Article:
How to create a custom user provider in Laravel 9

Aaron Ji
5 min readJul 7, 2023
Photo by Ben Griffiths on Unsplash

Laravel provides several built-in user providers for authentication, including Eloquent and Database providers. However, sometimes you may want to use a custom data source or storage for user authentication. In such cases, you can create a custom user provider in Laravel.

For my case, our client has already had hash algorithm and function to work, I’m thinking how to use Laravel 9 to do same thing.

So in this tutorial, we will walk you through the steps of creating a custom user provider in Laravel.

Prerequisites

Before we get started, make sure you have the following:

- Laravel installed on your machine

- A database setup for your Laravel application

Step 1: Create the User Model

The first step is to create a User model that extends the `Illuminate\Database\Eloquent\Model` class and implement the `Illuminate\Contracts\Auth\Authenticatable` interface. This model will be used to retrieve user information from the database.

<?php
namespace App\Models;
use Illuminate\Database\Eloquent\Factories\HasFactory;
use Illuminate\Foundation\Auth\User as Authenticatable;
class Admin extends Authenticatable
{
use HasFactory;
public $table='cms_adminaccount';
protected $primaryKey = 'uid';
public $timestamps = false;
public $fillable = ['username', 'email', 'password'];
}

Step 2: Create the User Provider

The next step is to create a custom user provider that will handle user authentication. You can create a user provider using the `make:provider` Artisan command:

php artisan make:provider AdminUserProvider

This command will create a new file called `AdminUserProvider.php` in the `app/Providers` directory. Because we want to use Eloquent to fetch user from DB, but just change how it validates the password. So we extend the class `EloquentUserProvider`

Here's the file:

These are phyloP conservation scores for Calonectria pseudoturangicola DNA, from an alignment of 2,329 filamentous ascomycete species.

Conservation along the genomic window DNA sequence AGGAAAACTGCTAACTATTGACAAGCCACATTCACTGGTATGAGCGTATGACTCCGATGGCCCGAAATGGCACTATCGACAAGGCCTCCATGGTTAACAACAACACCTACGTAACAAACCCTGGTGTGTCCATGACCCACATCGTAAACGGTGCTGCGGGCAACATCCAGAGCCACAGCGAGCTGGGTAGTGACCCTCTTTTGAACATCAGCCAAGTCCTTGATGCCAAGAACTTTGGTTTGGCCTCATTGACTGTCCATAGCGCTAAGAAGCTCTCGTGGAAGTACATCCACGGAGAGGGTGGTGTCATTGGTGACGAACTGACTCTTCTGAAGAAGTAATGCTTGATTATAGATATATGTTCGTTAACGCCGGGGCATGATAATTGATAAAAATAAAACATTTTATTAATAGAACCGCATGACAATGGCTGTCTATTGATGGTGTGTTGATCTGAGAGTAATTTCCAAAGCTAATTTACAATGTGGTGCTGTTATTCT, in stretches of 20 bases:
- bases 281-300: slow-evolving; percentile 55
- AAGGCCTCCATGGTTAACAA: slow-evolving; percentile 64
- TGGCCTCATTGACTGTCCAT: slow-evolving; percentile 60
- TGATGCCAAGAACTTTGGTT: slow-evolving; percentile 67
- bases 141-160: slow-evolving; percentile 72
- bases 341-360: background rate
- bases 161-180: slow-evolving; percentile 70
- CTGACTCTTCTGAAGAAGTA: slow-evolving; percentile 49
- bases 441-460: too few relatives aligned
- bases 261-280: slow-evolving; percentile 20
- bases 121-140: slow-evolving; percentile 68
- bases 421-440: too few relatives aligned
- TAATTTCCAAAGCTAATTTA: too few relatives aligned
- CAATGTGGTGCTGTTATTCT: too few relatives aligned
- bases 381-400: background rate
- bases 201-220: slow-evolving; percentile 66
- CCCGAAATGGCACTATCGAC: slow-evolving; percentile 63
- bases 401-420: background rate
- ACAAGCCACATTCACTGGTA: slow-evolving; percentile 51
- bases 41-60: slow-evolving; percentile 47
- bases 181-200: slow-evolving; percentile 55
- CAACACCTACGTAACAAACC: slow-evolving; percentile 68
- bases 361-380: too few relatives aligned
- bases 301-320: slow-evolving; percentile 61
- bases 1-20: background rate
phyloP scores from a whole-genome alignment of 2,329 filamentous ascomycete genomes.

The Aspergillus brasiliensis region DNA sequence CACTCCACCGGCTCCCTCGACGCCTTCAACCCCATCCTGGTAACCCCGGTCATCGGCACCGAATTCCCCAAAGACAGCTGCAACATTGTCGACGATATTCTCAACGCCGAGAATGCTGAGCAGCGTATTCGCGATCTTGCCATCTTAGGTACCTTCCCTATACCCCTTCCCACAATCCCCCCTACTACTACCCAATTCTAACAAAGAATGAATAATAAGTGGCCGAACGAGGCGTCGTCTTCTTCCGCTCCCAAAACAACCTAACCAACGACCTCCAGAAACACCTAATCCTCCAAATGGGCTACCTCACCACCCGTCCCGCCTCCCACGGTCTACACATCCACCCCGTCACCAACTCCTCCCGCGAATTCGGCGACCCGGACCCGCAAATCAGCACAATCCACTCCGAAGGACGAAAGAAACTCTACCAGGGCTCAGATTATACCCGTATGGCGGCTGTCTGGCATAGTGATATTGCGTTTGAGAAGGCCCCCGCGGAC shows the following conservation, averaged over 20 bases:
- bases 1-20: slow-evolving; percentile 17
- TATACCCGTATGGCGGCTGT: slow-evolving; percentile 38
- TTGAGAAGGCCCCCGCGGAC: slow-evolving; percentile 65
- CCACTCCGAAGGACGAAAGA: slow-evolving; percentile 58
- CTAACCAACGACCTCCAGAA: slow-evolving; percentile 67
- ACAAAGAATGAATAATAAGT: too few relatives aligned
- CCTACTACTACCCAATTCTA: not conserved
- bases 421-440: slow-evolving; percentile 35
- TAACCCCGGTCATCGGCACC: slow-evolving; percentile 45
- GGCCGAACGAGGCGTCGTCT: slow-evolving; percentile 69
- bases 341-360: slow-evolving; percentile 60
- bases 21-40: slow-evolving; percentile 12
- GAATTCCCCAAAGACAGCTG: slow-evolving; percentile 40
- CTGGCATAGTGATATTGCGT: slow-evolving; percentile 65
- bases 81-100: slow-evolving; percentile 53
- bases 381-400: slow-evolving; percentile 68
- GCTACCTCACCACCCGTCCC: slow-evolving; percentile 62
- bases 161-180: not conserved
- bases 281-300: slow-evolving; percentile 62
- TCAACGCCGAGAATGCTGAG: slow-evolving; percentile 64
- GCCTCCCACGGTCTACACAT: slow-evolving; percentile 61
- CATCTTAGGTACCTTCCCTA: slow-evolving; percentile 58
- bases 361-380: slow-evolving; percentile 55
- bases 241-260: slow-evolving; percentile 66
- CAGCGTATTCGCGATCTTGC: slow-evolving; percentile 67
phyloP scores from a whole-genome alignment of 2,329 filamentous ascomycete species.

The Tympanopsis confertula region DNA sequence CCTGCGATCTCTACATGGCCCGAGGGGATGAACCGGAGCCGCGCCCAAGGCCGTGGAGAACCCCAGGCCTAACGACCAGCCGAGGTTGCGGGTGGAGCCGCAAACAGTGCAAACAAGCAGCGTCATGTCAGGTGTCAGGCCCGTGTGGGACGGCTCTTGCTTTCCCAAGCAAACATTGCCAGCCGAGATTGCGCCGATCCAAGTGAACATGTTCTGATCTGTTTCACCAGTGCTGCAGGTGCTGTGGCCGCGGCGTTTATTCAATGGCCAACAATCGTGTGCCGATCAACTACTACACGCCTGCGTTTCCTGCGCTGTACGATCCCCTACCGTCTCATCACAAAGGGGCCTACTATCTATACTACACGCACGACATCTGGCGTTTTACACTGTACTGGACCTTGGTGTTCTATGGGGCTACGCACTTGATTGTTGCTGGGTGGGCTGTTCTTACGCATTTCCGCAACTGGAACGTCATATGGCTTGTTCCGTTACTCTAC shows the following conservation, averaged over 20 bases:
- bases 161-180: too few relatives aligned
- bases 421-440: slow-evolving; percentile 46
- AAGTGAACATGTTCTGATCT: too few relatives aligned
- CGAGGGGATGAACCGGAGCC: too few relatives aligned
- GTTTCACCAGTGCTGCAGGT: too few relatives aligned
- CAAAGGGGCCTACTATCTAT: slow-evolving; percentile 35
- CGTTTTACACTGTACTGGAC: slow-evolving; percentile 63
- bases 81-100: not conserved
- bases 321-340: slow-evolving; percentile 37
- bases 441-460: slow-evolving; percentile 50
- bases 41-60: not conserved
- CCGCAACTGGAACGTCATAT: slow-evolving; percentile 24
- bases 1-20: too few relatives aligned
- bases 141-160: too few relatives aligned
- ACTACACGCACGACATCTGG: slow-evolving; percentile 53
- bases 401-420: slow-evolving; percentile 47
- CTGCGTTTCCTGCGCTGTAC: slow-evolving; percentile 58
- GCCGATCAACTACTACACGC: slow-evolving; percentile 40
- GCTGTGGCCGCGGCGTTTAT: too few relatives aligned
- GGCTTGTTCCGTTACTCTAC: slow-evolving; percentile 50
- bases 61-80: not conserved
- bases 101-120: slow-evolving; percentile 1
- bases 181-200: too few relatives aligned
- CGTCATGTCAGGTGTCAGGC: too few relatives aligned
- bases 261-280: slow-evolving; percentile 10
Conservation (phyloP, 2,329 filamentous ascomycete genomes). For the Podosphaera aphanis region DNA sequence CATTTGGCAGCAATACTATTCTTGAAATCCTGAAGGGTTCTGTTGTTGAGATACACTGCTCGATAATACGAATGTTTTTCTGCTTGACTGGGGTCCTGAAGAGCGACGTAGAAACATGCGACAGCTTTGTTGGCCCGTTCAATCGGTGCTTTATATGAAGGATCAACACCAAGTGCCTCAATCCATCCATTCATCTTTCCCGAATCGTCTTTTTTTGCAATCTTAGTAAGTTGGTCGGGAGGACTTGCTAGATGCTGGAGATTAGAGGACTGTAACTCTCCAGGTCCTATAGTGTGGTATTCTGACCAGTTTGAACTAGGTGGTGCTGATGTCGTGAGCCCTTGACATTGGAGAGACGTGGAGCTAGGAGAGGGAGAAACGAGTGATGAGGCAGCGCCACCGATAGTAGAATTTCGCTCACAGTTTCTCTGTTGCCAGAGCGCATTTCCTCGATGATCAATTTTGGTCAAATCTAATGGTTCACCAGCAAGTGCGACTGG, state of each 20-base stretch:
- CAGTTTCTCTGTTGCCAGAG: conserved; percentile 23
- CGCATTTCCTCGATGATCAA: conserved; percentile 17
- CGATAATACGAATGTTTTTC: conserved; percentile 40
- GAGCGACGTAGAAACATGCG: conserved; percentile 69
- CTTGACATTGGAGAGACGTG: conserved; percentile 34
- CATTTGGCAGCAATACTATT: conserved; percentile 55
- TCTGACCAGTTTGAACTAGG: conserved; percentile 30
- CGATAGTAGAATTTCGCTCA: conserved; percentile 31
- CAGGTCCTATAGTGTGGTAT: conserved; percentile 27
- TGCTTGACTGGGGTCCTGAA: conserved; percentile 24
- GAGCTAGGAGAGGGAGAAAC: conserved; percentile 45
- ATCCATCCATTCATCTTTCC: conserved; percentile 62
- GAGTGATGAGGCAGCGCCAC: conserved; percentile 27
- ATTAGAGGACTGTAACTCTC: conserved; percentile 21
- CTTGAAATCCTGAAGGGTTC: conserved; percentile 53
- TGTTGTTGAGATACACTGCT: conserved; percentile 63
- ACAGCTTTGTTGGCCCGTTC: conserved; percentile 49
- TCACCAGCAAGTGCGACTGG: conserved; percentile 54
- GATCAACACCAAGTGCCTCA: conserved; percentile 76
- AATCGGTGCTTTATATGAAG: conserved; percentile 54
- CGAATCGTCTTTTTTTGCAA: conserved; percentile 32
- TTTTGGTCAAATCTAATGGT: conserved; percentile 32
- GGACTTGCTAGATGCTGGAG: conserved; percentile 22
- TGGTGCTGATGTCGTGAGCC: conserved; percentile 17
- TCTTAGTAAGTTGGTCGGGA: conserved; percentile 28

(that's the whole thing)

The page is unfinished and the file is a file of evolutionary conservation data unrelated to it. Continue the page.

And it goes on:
<?php

namespace App\Providers;

use Illuminate\Auth\EloquentUserProvider;
use Illuminate\Contracts\Auth\Authenticatable as UserContract;

class AdminUserProvider extends EloquentUserProvider
{
/**
* Validate a user against the given credentials.
*
* @param \Illuminate\Contracts\Auth\Authenticatable $user
* @param array $credentials
* @return bool
*/
public function validateCredentials(UserContract $user, array $credentials): bool
{
if (is_null($plain = $credentials['password'])) {
return false;
}

return $this->hasher->check($plain, $user->getAuthPassword(), ['salt' => $user->salt]);
}
}

The `retrieveById` method in the parent class should retrieve a user by their unique identifier, which is typically the user ID. But pay attention to some DB design may choose for example `uid` as the primary key. So then you need to add `protected $primaryKey = ‘uid’;` in your `User` model.

The `retrieveByCredentials` method in the parent class should retrieve a user by their credentials (e.g., email and password).

The `validateCredentials` method should validate the user’s credentials. This is the methond we want to extend and put in our logic.

Step 3: Register the User Provider

After creating the custom user provider, you need to register it with Laravel. To do this, open the `config/auth.php` file and add your provider to the providers array:

'providers' => [
'users' => [
'driver' => 'eloquent',
'model' => App\Models\User::class,
],
'admin_provider' => [
'driver' => 'admin_provider_driver',
'model' => App\Models\Admin::class,
],
],

In this example, we’ve added a new provider named `admins` and set its driver to `admin_driver`. The model key specifies the custom user model that we created in Step 1.

Note that you can choose any name for your provider and driver. It’s common to name them after your application or the type of user they represent.

Step 4: Register the custom guard

Define your guard in the guards array of the `config/auth.php` file. We want to use the admin guard to authenticate admin users.